Sahuaripa to Creel Motorcycle Ride Part I- Day 4

It’s 0530 in the morning on October 19, 2022, and we’re in Sahuaripa, Sonora, Mexico. The air temperature is now 63 degrees but later it will be in the 90’s. I’m going to miss that warm weather because by the time we arrive in Creel, about six hours from now, a cold is moving in with a low on of 46 degrees.

Today is a long day. Normal people—back home are doing normal people stuff but, where’s the challenge in that. There’s no restaurants in Sahuaripa because Covid took them all out but, an enterprising grandma opened her house up and made her living room a restaurant.

We sat on large stools watching three generations of women cooking our meals. The house specialty was anything from picadillo to hamburger to a beef broth, bone in Mexico style stew. I ordered it after carefully watching what Yoda Luis and Roberto ordered, plus I added real Mexi fries to my order. French fries in this side of Mexico are cooked with real lard. They’re not served to you piping hot because the lard first needs time to drip off.

We are all riding motorcycles from our homelands in the USA to Copper Canyon in Mexico. All of us, except now, maybe not Ray will be riding to Creel by the end of the day.

Ray all the way from Nuevo Jersey, USA rides a 1990 BMW motorcycle with Dakar to Paris badging on the tank. And yesterday the single rear shock on it exploded when he hit a rather large, according to him pothole and disintegrated the innards of the shock. Why didn’t you miss it or speed way up over it like Todd and I were doing was my first thoughts.

When first seeing his Dakar to Paris antique I pretended to be Gpskevin and did a fairly accurate representation of him for Yoda Roberto. “Yoda Roberto, I said, I don’t think this bike is going to make it all the way and back.” But Kevin, Roberto would say; it made it all the way from Paris to Dakar. He laughed, I laughed, we both laughed some more. And now we both know that Kevin’s instincts are always spot on.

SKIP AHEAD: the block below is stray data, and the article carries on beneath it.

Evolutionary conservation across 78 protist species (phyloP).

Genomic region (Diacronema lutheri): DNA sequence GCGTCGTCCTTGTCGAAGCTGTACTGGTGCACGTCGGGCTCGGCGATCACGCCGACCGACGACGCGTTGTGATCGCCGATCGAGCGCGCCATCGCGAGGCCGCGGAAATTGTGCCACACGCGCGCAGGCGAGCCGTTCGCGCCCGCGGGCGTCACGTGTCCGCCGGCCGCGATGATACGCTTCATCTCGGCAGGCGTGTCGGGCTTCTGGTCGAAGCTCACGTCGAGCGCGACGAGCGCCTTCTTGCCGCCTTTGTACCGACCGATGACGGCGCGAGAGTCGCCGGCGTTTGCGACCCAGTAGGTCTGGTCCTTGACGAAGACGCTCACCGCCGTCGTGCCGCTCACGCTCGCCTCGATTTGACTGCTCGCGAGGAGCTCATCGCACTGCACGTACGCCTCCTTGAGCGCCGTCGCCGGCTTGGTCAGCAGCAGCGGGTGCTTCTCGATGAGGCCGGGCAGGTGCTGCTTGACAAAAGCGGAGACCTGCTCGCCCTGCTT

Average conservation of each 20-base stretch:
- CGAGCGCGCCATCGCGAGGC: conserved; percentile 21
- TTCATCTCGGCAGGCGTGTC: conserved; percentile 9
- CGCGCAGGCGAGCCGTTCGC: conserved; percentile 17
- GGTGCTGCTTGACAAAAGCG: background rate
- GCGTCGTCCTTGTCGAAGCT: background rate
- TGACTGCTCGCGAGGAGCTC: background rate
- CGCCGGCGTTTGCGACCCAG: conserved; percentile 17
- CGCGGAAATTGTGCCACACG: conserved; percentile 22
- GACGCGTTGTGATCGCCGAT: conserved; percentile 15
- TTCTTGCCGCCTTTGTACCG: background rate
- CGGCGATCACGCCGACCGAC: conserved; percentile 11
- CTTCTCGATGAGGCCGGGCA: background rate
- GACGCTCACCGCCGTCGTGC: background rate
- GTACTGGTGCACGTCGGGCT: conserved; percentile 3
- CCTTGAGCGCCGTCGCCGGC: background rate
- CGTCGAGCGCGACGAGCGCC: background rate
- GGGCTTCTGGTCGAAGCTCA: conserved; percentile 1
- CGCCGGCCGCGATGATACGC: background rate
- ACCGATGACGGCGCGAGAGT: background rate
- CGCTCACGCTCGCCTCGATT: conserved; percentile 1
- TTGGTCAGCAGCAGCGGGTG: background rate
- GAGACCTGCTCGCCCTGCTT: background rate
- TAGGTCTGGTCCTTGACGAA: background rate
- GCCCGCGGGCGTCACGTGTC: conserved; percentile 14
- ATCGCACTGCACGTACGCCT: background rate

I now say to Ray; “If I were you,” I’d check the oil, maybe set the valves, and then, I’d park that thing as a museum piece and get myself a newer BMW, by several decades at least.

One of the advantages of having a shared obsession with motorcycles is that it brings diverse people together yet, as with any group, the riders have many distinctive characters whose idiosyncrasies only start to show after the third or fourth day. Don’t ask Ray about the inner workings of his BMW, it’s pedigree or even the parts now required to fix it. He’ll tell you in infinite details. He has already found the part and purchased it. It now has to travel from somewhere USA to his wife in New Jersey who will then FedEx it to Mexico City, where it will then be moved to yet another city. Ray is scheduled to take the El Chefe train at Creel, then Uber to a small non descript warehouse in I think Mazatlan probably run by a former cartel account by the name of Walter to retrieve his new shock replacement. And then he’s expected to join the group at Topolobambo to catch the ferry with us back to La Paz.

On the road to Creel we sometimes pass though small towns and very rural areas. Something that really sticks out is how the people live so simply. Some are working small patches of land, others are transporting things or selling foods or other products that they either grow or make.

More to follow…………

Ray on his Paris to Dakar BMW